Wherein the Doctor, in his guise as Surgeon's Mate, travels to Fort Loudoun upon ye Tanassee River, delivers a mail packet, gives and receives Yule gifts, sees his first snow of the season, eats his first onion pie and is inadvertently married to two Cherokee sisters.

FESTIVE SPIRIT filled the air as I arrived at Fort Loudoun on Friday afternoon for the annual Christmastide celebration. I arrived bearing gifts, one was the gift that I had put together for Private Kirby, the other, slightly less expected was that of a mail packet for the men! Mail and news from loved ones is always a welcome gift to the men in the King's military, especially whilst station'd so far from home. And I do believe that none could be farther from their homes than the fine men a Fort Loudoun.

I settled back into the barracks just as though I had never been gone, laid out my two wool blankets on the bunk next to the fireplace. I laid them in the manner that was taught me long ago, to keep out the cold air, very similar to a cocoon.

Discover'd that some of the natives from Toskegee had been invited to stay in the fort for the festivities. Little Carpenter had also been invited to stay, but he refused, saying that his winter house would suffice.

The afternoon was spent in visiting with friends, whilst waiting for the last few men to arrive so the gift giving could begin. William Jack was the last to arrive, and as we had all tossed off a full bumper while waiting, a great huzzah went up as he came through the door of the barracks. T'was round nine o'clock when Ensign Boggs, in quite a jolly old mood, stood in the middle of the long, candle lit room, and took a few moments to introduce every man, woman and child in turn with compliments to each.

Without further ado, the gift exchange began with the children giving their gifts to one another. Some of

The exchange of gift between adults began with Ensign Boggs who had drawn MY name! First, he read his presentation poem, it may be a blessing that I do not recall much of the Ensign's poem... but the gift he got for me came enclosed in a haversack. Within, there was to be found a fine leather wallet, "for your bills", said he. And next to it at the bottom of the haversack was a large pouch filled with gold coins! The goode Ensign said it would so a ways toward fulfilling my goals for the coming year.

I was the second in attendance to have to stand and give my gift. I fetched the small box from my bunk and took the Ensign's place at the center of the room. Pvt. Hamilton stood just behind me with the smudge pot over my shoulder for additional reading light. You may find my poem below:

in FIVE parts

Wherein the story is told of young Private Kirby,
and we discover that the Doctor can not write poetry.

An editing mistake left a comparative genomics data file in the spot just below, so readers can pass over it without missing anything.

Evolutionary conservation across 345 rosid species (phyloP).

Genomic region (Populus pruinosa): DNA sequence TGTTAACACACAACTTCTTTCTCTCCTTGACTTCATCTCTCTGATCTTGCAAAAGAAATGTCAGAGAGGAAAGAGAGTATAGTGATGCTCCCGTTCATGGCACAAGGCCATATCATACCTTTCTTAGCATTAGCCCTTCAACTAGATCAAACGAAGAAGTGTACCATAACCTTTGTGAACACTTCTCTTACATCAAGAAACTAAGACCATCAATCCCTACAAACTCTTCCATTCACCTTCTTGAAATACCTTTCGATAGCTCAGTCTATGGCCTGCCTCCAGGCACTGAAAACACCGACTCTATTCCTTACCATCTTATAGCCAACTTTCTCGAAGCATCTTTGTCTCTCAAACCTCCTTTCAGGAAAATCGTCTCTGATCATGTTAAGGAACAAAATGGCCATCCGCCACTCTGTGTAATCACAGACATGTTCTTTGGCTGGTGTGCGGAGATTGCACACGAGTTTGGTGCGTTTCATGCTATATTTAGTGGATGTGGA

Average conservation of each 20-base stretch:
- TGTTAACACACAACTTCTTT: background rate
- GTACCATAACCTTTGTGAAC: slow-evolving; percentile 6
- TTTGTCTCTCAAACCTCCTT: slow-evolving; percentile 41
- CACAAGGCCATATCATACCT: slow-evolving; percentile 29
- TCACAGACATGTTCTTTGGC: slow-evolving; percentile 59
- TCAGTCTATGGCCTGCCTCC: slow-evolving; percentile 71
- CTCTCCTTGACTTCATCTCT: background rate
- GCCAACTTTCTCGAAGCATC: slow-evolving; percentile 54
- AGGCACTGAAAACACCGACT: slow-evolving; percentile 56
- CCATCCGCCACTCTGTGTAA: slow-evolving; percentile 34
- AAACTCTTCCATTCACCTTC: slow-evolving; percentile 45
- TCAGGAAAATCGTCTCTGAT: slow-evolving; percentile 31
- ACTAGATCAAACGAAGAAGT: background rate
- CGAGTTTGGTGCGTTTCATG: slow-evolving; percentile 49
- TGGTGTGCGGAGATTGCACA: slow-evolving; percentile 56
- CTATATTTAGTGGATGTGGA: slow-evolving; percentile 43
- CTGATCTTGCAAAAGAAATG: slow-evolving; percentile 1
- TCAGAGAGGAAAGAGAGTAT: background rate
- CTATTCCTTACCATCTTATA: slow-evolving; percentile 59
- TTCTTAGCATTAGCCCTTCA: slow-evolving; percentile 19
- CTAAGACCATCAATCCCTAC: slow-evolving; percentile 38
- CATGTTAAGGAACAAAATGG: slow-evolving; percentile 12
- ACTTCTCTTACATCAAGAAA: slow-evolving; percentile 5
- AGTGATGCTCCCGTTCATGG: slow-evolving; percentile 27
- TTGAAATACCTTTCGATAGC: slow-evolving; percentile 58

It would seem that Kirby's poor Mother,
had a problem quite like many other,
had his neck by the nape,
so he planned his escape,
the poor lad, how she did tend to smother.

So our Kirby took up the King's Shilling,
bought what the recruiter was billing,
he cared not what it paid,
figured he'd have it made,
to flee home he was Eager and Willing.

Crossed the ocean and got to the port,
his heart sunk when he stepped in the fort,
upon searching his bag,
he cursed the old hag,
he found his necessities short.

Nothing with which to blacken his lungs,
nothing in which to partake in his rums,
no way in which to pickle his liver,
the thought made poor Kirby shiver,
For his things he’d ask these here bums.

So the Doctor took up his request,
and told Private Kirby to rest,
fretting's bad for his health,
he reached up on his shelf,
and gave unto him this ‘ere chest.

My gift to Pvt. Kirby was a small wooden box wrapped with a red ribbon that contained:

  • A brass rum jigger
  • a rather naughty pipe tamp by the name of "Naughty Molly"
  • a pair of dice for gambling
  • A copy of the September 1759 London Gazette
  • A small wooden plate
  • two printed sermons
  • A small, leather wrapped edition of the Proverbs of Solomon
  • two hand written letters from home; One from a fellow by the name of Jonas from London who wrote to request money, and one from a rather upset sounding young woman asking Kirby to never call upon her again. I know this of course because Kirby opened the letters and had me read them to him.
After I gave Kirby his chest, I opened the mail packet and gave each man present his mail. There was even a piece from King George to Cherokee Peace Chief Atta Kula Kulla. He later told me his letter was of a private nature and that he would not discuss it. The mail was so well received that Trader Benn asked if he might keep the canvas packet it came in!

The poems and gifts continued, with even some of the natives getting in on the gift giving.

Pvt. Kirby gave to young miss Newell a beautiful red cloak that she wore for the remainder of the week's end to fend off the cold.

Doctor Anderson was giv'n a beautiful new fleam made for him by the blacksmith. It came in a magnificent wooden case with its own handmade fleam bat.

Atta Kula Kulla gave the Blacksmith a possum fur pouch that contained (I believe) a fancy pipe and some fine indian tobacco.

But my favorite by far came from Sgt. Nutcher, who was the final one of the lot to present. He held in his arms a fine leather tricorn hat box that he had made, and sang a song of his own creation entitled "O' Tricorn Box", which he sang to the tune of "O' Tannenbaum". All in attendance agreed that it was most humorous.

After the gift exchange, there was drinking and merry-making. One private was so in his cups that I had to escort him to his bunk, lest he fall down and do himself injury.

The visiting and discussion carried on well past the midnight hour.

In the night, while the soldiers slept, it snowed! The heavy clouds hung low in the hills and along the water.

to be continued...

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